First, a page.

Eds. note: The World Health Organization declared a swine flu pandemic (level 6 on a six-point scale) today, after this story was initially posted. This is the first global flu epidemic in 41 years.
The H1N1 influenza A, or swine flu, evolved and hopped to humans several months before public health officials recognized the outbreak, according to a new analysis. Scientists also said the virus's early incarnation was festering in pigs for years but went undetected.
The work, published online today in the journal Nature, highlights the need for systematic surveillance of influenza in swine, the journal's publisher said in a statement, and it provides evidence that new genetic elements in swine can result in the emergence of viruses with pandemic potential in humans.
Reports this week indicate the World Health Organization (WHO) is on the verge of declaring the viral outbreak a full pandemic (currently the agency ranks the outbreak as a level 5 on a six-point scale, indicating that a pandemic is imminent and time is short to prepare mitigation measures).
It is known that flu viruses evolve quickly. Two or more strains can get together in the body of a human or other animal and swap genes to generate new strains. As an example, one relatively benign strain that is able to infect humans might pass that ability to a more deadly strain that had only been able to transmit between pigs, thereby evolving into a new strain that is deadly and can pass between humans.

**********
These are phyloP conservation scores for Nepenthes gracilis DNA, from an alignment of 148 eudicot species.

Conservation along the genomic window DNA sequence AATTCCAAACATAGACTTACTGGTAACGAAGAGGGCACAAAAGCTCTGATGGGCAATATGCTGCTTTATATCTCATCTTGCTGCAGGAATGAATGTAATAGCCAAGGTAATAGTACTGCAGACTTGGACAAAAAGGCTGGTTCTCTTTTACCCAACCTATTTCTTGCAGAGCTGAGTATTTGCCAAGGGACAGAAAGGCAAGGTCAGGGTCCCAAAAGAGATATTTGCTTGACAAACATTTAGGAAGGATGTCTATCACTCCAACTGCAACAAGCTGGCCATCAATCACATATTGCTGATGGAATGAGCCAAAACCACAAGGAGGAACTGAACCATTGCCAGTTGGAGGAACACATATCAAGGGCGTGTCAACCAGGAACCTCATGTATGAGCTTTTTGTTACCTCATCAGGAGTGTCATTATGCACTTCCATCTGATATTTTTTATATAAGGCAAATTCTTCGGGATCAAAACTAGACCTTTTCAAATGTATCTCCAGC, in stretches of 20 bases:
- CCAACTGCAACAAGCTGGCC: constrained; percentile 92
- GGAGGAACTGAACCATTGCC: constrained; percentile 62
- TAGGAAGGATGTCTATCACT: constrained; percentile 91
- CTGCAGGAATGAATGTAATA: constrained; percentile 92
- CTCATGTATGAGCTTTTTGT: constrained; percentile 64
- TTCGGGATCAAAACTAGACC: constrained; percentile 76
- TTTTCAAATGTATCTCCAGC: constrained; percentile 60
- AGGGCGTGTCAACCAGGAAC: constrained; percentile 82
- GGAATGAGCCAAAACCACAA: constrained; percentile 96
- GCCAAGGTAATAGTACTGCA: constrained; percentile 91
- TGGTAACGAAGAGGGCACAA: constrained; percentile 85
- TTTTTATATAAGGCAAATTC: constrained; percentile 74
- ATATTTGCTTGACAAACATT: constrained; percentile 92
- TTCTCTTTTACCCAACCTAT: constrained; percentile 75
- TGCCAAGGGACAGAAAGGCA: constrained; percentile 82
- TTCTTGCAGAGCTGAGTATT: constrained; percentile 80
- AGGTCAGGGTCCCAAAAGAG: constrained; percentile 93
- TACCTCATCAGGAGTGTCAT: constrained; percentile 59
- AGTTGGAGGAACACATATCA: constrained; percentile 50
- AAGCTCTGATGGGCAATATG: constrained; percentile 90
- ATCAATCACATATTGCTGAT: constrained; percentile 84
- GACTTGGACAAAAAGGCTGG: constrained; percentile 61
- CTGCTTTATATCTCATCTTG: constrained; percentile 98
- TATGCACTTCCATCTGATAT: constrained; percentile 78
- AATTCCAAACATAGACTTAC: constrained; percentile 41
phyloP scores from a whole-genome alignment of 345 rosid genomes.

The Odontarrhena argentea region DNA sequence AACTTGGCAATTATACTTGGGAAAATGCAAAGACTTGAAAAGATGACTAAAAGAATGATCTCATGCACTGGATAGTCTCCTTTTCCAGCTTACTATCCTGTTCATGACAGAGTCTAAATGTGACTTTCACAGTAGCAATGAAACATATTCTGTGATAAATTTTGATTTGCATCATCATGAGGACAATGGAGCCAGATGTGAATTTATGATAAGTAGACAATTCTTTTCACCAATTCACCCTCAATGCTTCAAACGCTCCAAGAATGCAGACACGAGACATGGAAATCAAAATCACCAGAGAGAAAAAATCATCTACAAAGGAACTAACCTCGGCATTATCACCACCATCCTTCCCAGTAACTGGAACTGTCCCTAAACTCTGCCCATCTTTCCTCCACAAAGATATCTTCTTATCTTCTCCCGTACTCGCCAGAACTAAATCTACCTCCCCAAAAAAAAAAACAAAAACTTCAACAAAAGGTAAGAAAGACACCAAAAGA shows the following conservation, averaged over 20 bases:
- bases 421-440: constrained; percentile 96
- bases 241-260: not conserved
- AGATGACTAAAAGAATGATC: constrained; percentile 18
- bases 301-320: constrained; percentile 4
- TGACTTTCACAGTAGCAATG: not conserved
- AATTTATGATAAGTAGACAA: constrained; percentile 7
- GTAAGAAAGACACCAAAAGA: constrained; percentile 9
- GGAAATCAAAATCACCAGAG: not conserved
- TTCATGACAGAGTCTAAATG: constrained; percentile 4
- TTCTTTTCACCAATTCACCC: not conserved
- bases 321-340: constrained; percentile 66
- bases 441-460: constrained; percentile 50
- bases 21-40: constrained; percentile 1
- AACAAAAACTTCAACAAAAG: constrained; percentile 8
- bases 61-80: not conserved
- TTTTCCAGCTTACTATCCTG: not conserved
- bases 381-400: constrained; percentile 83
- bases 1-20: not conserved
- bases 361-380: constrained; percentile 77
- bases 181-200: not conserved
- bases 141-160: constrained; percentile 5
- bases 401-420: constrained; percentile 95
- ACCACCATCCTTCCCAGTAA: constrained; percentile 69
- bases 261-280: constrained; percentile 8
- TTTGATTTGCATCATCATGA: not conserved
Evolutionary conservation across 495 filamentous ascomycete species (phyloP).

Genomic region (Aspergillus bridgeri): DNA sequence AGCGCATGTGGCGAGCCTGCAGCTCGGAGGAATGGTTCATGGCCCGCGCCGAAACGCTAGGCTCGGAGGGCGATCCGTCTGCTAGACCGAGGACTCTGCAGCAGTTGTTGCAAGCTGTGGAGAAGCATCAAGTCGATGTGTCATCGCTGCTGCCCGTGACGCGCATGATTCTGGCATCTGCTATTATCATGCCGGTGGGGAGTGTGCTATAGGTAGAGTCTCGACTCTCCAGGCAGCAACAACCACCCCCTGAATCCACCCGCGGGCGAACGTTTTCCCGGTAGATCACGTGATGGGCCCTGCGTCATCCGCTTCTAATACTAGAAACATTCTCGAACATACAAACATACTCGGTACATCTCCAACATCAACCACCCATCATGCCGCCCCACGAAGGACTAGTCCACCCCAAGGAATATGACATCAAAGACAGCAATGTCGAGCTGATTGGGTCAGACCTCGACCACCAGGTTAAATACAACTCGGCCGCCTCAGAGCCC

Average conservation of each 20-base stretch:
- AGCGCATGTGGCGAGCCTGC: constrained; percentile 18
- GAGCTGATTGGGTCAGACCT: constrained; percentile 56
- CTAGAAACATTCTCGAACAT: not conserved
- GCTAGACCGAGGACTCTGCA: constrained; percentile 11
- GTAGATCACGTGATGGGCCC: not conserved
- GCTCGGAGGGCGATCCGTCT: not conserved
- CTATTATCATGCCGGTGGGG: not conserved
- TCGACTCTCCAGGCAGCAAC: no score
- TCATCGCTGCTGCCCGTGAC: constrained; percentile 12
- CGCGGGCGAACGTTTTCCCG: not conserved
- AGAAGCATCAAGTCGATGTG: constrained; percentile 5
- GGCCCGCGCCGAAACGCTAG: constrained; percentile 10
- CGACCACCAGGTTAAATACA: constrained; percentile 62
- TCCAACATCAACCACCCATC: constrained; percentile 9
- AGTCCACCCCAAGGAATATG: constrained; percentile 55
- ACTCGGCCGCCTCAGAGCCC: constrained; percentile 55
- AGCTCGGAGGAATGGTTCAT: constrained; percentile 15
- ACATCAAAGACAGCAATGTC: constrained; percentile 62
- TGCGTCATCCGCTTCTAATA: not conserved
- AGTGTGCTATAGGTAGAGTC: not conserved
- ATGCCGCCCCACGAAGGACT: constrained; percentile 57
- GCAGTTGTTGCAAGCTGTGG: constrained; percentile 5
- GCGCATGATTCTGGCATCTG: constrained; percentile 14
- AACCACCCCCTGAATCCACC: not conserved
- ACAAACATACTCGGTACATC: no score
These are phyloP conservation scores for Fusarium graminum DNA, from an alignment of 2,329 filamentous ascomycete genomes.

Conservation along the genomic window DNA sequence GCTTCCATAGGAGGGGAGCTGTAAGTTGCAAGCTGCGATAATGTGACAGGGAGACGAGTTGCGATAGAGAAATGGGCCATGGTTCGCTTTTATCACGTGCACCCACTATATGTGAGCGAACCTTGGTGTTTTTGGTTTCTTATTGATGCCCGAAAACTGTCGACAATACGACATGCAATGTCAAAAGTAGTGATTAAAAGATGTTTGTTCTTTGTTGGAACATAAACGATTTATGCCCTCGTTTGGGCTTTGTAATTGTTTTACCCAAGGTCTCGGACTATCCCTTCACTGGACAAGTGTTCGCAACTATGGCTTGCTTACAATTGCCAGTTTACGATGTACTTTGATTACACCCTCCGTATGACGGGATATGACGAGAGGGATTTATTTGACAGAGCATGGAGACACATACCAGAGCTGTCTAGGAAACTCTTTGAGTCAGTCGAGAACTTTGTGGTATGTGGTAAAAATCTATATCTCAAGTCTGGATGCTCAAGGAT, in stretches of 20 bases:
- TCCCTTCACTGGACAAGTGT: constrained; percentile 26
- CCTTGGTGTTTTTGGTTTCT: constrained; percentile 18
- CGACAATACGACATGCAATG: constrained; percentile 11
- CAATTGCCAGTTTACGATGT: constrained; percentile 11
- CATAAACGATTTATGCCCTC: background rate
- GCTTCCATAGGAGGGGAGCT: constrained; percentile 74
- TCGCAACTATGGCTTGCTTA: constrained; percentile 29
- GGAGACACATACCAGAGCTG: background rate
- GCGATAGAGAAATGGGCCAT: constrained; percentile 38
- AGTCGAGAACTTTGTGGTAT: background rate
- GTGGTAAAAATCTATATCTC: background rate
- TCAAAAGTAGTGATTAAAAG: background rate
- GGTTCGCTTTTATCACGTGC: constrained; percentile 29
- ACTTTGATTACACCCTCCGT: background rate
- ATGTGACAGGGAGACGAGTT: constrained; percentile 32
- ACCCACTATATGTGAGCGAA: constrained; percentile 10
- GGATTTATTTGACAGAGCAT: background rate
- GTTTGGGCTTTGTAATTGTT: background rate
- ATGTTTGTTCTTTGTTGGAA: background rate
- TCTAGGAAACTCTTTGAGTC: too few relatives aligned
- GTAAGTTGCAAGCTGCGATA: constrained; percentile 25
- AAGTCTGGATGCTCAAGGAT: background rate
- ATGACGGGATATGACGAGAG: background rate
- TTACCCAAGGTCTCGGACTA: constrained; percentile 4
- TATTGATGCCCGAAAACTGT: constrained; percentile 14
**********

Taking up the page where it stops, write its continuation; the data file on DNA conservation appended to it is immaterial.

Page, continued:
Researchers do not yet know exactly when, how or where the current strain developed.
For the new analysis, Andrew Rambaut of the University of Edinburgh (Scotland) and his colleagues used evolutionary analysis to estimate the timescale of the origins and the early development of the epidemic. They think it was derived from several viruses circulating in swine, and that the initial transmission to humans occurred several months before recognition of the outbreak.
"Despite widespread influenza surveillance in humans, the lack of systematic swine surveillance allowed for the undetected persistence and evolution of this potentially pandemic strain for many years," the researchers conclude.
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